Dennis Lorenzo, “This Woman’s Work”

Maxwell’s take on Kate Bush’s gorgeous song is a definitive example of brilliant cover work. And Dennis Lorenzo, whose painstakingly nuanced vocals should be studied by musicologists, served it up well: He led with a masterfully held falsetto and veered into a charged, impassioned finale. Here’s to more Kate Bush covers in the near future; I’d like to see Dennis writhing in a fog and whispering to us about waking a witch.

Does he advance? Yes, via the judges’ save. That’s the riiiiiight choice, just like Kate Bush moaning “HELLLLLOOOO” at the beginning of “Jig of Life.”

Jonny Brenns, “Demons”

What a strange, slow version of “Demons.” It started like something Burl Ives sings during a melancholy moment in Rudolph the Red-Nosed Reindeer and ramped up to … background music in a Claritin commercial? This was one of Jonny’s better vocals, but he never managed to get beyond also-ran status even at his peak moments. But he is named “Jonny” the way all hot Johnnys should be spelled, and that gives me faith in his future.

Does he advance? No, but I wish his streamlined Zachery Ty Bryan looks good luck in the future.

Caleb Lee Hutchinson, “Gettin’ You Home”

Here it is, the arithmetic mean of Caleb Lee Hutchinson performances. “All I can think about / is gettin’ you home!” says this cute-ass hayride jam. This is not a hard competition for Caleb. He can stick to this lane and Garthify his way to victory. I only ask that he consider meeting gay fans halfway and throw us, like, a Lucinda Williams cover soon. Anything off Car Wheels on a Gravel Road. Your pick. Thanks so much.

Does he advance? Of course! Sit on your porch swing and accept it!

Mara Justine, “Love on the Brain”

I’m ashamed I didn’t think to pair Mara with this song before. It has everything she does best: tearfulness, huffiness, and urgency — with plenty of room for several Linda Blair–like Exorcist freakouts. This was 500 percent better than her performance of “This Is Me” on Sunday and proved she could have a real, viable place among the KISS FM elite. We needed more Ariana Grande covers out of this one.

(UPDATE: Turns out this was Mara Justine’s audition song and I totally forgot. It’s possible she performed this five or six times and I don’t remember any of them. I’m having a 50 First Dates relationship with Mara Justine and I don’t want anyone criticizing it.)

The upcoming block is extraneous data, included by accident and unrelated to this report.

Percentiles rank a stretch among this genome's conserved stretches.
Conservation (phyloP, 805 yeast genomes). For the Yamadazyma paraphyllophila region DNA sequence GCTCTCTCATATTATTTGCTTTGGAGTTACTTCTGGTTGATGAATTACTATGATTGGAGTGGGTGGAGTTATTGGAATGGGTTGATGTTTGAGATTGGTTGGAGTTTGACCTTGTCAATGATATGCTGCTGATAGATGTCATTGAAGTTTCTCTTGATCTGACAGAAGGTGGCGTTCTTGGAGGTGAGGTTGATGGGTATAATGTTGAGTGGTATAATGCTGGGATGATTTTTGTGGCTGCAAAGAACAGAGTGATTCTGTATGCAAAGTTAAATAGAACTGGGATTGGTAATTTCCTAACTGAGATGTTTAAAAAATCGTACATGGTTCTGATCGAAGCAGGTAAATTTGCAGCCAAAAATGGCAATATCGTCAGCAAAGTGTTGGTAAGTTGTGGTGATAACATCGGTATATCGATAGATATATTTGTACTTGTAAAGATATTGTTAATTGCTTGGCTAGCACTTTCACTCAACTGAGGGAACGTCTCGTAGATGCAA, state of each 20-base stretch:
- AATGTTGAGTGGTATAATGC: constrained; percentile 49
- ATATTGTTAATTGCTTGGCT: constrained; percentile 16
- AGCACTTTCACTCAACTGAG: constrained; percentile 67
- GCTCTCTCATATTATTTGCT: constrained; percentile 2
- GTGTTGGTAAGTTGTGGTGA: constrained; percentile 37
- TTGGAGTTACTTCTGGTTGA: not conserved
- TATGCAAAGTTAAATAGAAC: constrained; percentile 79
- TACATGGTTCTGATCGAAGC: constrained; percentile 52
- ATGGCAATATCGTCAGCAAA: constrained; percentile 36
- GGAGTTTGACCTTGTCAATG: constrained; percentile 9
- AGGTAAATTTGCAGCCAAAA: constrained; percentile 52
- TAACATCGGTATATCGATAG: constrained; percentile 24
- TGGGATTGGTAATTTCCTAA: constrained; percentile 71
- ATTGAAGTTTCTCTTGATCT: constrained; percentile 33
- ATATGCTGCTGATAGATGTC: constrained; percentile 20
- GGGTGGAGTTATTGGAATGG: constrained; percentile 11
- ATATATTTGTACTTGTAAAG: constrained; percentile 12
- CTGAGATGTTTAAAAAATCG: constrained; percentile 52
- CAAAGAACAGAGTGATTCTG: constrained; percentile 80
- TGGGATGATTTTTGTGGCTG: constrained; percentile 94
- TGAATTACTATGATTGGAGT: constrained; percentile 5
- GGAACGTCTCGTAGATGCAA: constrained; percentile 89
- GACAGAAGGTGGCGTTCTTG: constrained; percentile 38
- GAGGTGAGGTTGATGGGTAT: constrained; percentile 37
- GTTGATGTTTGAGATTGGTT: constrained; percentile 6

Does she advance? No, and the judges didn’t save her either! What a crazy end to an Idol arc that was seemingly accelerating at a hyperbolic rate.

Jurnee, “Never Enough”

Well, that’s odd. Jurnee performed this already! We already know she identifies with Hugh Jackman circus melodramas and here she is doubling down on that assertion. “I AM Rebecca Ferguson,” she insists, and I believe her. I suppose it was a clever song choice given her predicament in the competition, but I expect more ingenuity from a talent like Jurnee. Or at least a varied selection of P.T. Barnum torch songs and not just the one.

Does she advance? Yes, via the judges’ save. She’s gonna need a brilliant song choice next week to make the jump from the top ten to the top seven.

Michael J. Woodard, “Believe in Yourself”

Let’s talk about The Wiz for a second: (1) “Ease on Down the Road” is endorphins in a can; (2) The subway scene is terrifying and cute? What else has pulled off that combination? Iain Armitage, I guess? (3) “Home” is the real showstopper of the (long-ass) movie, but “Believe in Yourself” was a gorgeous choice for Michael, whose genteel stage presence can make everything cool. He’s now jumped from Liza Minnelli to Alanis Morissette to The Wiz. Can we clone him and send the clones to small-town high schools to entertain at-risk gay teens?

Does he advance? Hellllll yes. He hasn’t performed all of Supposed Former Infatuation Junkie yet, as I requested. America recognizes this and wants it too.

Catie Turner, “Havana”

I wouldn’t call this performance cool, per se, but it went over surprisingly well for a rendition that seems like a classic Bobbi Mohan-Culp effort. With full Spanish accent, Catie ooohed and nah-nah-nah’d through what may be the definitive earworm of the 21st century. Catie is really calming the hell down as a performer these days. She didn’t giggle into her hands or turn a somersault and yell “Oops!” or whatever other shtick she usually does. It’s kind of jarring. We’re watching someone realize that an Idol victory requires skills, not aggressive hugs to everyone in sight.”

Does she advance? Ooh-na-YES.

Ada Vox, “And I Am Telling You I’m Not Going”

I can’t explain this. Ada Vox chose the definitive Ada Vox selection, the Dreamgirls classic that Jennifer Holliday famously barked into Jessica Sanchez’s face (thereby melting it) during the season 11 finale, and … kind of rushed it! She hit some of the major pangs, but she devolved into Cookie Monster gurgles for at least half the song. Sometimes we lost the words and got the sound of Mo’Nique coming down with rabies. Other times, she held us like dumb little mortals inside a snowglobe and cackled as we lapped up her divinity. It was a mixed bag of fun and scares. The judges took their ray guns and zapped her right to the top ten, which we needed since America isn’t fun enough to vote for Ada, it seems. Look at this dame. She’s dressed like the Olympic flame going to brunch in Branson. Respect.

Does she advance? Barely! The judges shooed her on through, but I’m nervous about next week. She’ll need a universal, beloved, gay thing. I’m ready for a seven-octave take on the Golden Girls theme if you are.

Next week: The field narrows from ten to seven. And Caleb Lee Hutchinson will not flinch when he makes it.

American Idol Recap: It’s My Right to Be Hellish!